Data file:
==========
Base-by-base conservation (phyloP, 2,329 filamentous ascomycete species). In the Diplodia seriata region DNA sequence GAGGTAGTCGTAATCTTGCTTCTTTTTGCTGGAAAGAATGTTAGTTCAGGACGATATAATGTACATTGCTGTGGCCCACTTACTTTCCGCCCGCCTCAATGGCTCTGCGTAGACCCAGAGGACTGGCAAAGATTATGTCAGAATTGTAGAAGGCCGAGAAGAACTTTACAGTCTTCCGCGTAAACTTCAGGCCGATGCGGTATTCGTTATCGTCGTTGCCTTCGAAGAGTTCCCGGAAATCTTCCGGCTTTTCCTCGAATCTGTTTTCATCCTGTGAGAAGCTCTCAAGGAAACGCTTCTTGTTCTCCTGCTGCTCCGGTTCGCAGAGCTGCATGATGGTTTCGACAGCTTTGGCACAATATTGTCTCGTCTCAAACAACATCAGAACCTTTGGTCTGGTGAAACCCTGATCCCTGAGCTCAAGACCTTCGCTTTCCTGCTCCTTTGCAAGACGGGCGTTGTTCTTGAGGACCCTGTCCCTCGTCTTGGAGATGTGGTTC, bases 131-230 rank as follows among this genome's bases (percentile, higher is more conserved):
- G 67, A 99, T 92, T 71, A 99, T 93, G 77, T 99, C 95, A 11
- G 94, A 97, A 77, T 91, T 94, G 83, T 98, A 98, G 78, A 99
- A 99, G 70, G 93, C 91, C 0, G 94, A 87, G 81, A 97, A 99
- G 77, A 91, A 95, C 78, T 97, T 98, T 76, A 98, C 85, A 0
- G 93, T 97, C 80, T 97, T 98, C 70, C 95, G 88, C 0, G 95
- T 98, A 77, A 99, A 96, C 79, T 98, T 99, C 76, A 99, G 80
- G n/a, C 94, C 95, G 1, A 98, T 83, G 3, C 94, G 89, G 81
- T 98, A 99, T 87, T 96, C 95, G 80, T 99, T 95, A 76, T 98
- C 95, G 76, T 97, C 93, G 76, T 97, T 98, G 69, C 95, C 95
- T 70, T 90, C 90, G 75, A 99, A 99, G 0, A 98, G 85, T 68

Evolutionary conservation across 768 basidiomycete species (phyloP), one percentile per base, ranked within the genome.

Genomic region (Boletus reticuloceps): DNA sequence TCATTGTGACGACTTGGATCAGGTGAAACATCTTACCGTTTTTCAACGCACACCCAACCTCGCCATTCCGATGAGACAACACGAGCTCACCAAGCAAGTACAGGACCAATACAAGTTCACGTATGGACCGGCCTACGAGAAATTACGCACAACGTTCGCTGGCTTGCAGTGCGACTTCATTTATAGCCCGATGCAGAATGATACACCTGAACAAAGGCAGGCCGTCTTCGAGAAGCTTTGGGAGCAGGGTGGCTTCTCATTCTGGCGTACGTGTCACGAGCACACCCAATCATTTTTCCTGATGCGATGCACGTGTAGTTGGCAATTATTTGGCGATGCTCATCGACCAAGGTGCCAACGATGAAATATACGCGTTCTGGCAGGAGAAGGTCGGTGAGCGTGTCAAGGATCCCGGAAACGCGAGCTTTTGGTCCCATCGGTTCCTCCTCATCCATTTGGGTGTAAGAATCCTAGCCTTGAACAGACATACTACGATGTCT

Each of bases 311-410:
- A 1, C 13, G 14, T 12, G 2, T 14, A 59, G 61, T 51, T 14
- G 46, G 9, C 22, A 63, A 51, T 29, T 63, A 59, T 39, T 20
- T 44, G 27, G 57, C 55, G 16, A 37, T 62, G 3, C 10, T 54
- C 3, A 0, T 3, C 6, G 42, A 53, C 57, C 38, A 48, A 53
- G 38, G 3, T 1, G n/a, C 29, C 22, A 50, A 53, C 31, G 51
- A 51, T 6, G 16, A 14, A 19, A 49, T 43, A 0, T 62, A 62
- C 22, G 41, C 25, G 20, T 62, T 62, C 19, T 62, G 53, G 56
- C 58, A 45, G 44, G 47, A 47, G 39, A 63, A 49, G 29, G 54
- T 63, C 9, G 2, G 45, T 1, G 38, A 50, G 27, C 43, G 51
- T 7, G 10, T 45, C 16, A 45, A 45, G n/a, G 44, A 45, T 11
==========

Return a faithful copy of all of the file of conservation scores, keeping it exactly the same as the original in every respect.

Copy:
Base-by-base conservation (phyloP, 2,329 filamentous ascomycete species). In the Diplodia seriata region DNA sequence GAGGTAGTCGTAATCTTGCTTCTTTTTGCTGGAAAGAATGTTAGTTCAGGACGATATAATGTACATTGCTGTGGCCCACTTACTTTCCGCCCGCCTCAATGGCTCTGCGTAGACCCAGAGGACTGGCAAAGATTATGTCAGAATTGTAGAAGGCCGAGAAGAACTTTACAGTCTTCCGCGTAAACTTCAGGCCGATGCGGTATTCGTTATCGTCGTTGCCTTCGAAGAGTTCCCGGAAATCTTCCGGCTTTTCCTCGAATCTGTTTTCATCCTGTGAGAAGCTCTCAAGGAAACGCTTCTTGTTCTCCTGCTGCTCCGGTTCGCAGAGCTGCATGATGGTTTCGACAGCTTTGGCACAATATTGTCTCGTCTCAAACAACATCAGAACCTTTGGTCTGGTGAAACCCTGATCCCTGAGCTCAAGACCTTCGCTTTCCTGCTCCTTTGCAAGACGGGCGTTGTTCTTGAGGACCCTGTCCCTCGTCTTGGAGATGTGGTTC, bases 131-230 rank as follows among this genome's bases (percentile, higher is more conserved):
- G 67, A 99, T 92, T 71, A 99, T 93, G 77, T 99, C 95, A 11
- G 94, A 97, A 77, T 91, T 94, G 83, T 98, A 98, G 78, A 99
- A 99, G 70, G 93, C 91, C 0, G 94, A 87, G 81, A 97, A 99
- G 77, A 91, A 95, C 78, T 97, T 98, T 76, A 98, C 85, A 0
- G 93, T 97, C 80, T 97, T 98, C 70, C 95, G 88, C 0, G 95
- T 98, A 77, A 99, A 96, C 79, T 98, T 99, C 76, A 99, G 80
- G n/a, C 94, C 95, G 1, A 98, T 83, G 3, C 94, G 89, G 81
- T 98, A 99, T 87, T 96, C 95, G 80, T 99, T 95, A 76, T 98
- C 95, G 76, T 97, C 93, G 76, T 97, T 98, G 69, C 95, C 95
- T 70, T 90, C 90, G 75, A 99, A 99, G 0, A 98, G 85, T 68

Evolutionary conservation across 768 basidiomycete species (phyloP), one percentile per base, ranked within the genome.

Genomic region (Boletus reticuloceps): DNA sequence TCATTGTGACGACTTGGATCAGGTGAAACATCTTACCGTTTTTCAACGCACACCCAACCTCGCCATTCCGATGAGACAACACGAGCTCACCAAGCAAGTACAGGACCAATACAAGTTCACGTATGGACCGGCCTACGAGAAATTACGCACAACGTTCGCTGGCTTGCAGTGCGACTTCATTTATAGCCCGATGCAGAATGATACACCTGAACAAAGGCAGGCCGTCTTCGAGAAGCTTTGGGAGCAGGGTGGCTTCTCATTCTGGCGTACGTGTCACGAGCACACCCAATCATTTTTCCTGATGCGATGCACGTGTAGTTGGCAATTATTTGGCGATGCTCATCGACCAAGGTGCCAACGATGAAATATACGCGTTCTGGCAGGAGAAGGTCGGTGAGCGTGTCAAGGATCCCGGAAACGCGAGCTTTTGGTCCCATCGGTTCCTCCTCATCCATTTGGGTGTAAGAATCCTAGCCTTGAACAGACATACTACGATGTCT

Each of bases 311-410:
- A 1, C 13, G 14, T 12, G 2, T 14, A 59, G 61, T 51, T 14
- G 46, G 9, C 22, A 63, A 51, T 29, T 63, A 59, T 39, T 20
- T 44, G 27, G 57, C 55, G 16, A 37, T 62, G 3, C 10, T 54
- C 3, A 0, T 3, C 6, G 42, A 53, C 57, C 38, A 48, A 53
- G 38, G 3, T 1, G n/a, C 29, C 22, A 50, A 53, C 31, G 51
- A 51, T 6, G 16, A 14, A 19, A 49, T 43, A 0, T 62, A 62
- C 22, G 41, C 25, G 20, T 62, T 62, C 19, T 62, G 53, G 56
- C 58, A 45, G 44, G 47, A 47, G 39, A 63, A 49, G 29, G 54
- T 63, C 9, G 2, G 45, T 1, G 38, A 50, G 27, C 43, G 51
- T 7, G 10, T 45, C 16, A 45, A 45, G n/a, G 44, A 45, T 11